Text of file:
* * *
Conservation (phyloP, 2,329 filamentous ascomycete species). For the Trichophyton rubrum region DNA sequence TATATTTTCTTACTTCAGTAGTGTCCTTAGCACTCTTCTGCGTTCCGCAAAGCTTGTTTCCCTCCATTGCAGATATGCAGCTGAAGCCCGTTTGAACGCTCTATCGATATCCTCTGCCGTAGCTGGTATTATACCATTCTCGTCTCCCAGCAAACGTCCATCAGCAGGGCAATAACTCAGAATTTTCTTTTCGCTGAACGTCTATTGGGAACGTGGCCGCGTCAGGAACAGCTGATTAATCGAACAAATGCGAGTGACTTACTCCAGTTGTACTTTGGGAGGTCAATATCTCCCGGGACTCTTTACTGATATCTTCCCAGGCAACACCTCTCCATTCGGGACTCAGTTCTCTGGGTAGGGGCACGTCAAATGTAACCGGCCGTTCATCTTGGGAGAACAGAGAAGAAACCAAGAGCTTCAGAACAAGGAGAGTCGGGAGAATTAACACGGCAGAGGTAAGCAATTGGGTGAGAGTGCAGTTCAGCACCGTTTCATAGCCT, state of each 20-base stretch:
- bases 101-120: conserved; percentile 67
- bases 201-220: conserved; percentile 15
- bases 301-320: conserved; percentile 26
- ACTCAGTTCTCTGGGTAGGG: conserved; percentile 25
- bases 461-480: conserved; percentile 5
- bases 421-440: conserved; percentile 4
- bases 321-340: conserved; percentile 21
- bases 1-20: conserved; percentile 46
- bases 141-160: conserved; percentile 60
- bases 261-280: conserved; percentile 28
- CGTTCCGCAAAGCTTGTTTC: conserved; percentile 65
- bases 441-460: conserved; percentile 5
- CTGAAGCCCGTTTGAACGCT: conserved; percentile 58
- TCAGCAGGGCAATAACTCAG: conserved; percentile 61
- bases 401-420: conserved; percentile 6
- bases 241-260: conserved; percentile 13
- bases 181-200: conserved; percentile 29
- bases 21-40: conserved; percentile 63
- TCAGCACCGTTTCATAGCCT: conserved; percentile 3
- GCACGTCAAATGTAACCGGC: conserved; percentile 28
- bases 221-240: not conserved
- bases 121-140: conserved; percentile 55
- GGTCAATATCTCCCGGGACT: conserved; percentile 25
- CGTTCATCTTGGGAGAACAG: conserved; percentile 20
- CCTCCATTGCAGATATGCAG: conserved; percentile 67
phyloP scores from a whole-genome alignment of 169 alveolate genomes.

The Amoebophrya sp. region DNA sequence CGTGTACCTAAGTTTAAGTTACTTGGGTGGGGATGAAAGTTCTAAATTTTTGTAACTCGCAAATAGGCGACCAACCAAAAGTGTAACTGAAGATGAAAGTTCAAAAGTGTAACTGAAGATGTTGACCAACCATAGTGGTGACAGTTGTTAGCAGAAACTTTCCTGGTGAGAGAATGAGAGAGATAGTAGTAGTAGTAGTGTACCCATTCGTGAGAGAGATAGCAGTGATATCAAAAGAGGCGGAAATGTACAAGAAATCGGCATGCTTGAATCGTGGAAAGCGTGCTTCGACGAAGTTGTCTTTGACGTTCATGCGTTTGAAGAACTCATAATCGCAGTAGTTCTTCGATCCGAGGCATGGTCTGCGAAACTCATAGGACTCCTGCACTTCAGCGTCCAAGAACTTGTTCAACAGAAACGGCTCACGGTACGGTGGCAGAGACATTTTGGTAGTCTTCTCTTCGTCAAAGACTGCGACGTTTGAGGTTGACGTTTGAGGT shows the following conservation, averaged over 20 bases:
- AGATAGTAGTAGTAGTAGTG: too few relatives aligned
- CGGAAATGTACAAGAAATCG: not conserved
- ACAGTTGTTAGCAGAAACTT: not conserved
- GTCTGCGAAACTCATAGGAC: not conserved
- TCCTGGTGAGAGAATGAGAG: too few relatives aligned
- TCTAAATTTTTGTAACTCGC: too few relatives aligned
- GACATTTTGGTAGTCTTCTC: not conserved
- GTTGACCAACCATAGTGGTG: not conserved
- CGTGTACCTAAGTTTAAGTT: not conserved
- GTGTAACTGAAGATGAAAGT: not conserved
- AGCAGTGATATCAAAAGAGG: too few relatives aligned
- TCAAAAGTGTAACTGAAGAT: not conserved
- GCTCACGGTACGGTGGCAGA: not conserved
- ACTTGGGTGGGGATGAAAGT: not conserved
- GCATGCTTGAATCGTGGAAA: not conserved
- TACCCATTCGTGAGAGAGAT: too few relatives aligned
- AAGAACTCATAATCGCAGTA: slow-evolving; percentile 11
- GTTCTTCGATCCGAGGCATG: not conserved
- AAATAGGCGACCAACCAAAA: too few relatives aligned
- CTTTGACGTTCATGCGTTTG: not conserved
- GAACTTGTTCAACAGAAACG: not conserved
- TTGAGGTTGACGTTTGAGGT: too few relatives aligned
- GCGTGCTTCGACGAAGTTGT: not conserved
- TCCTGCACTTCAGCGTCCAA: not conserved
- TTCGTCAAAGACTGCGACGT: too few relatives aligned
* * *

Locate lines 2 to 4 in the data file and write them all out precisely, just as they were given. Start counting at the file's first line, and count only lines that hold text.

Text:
- bases 101-120: conserved; percentile 67
- bases 201-220: conserved; percentile 15
- bases 301-320: conserved; percentile 26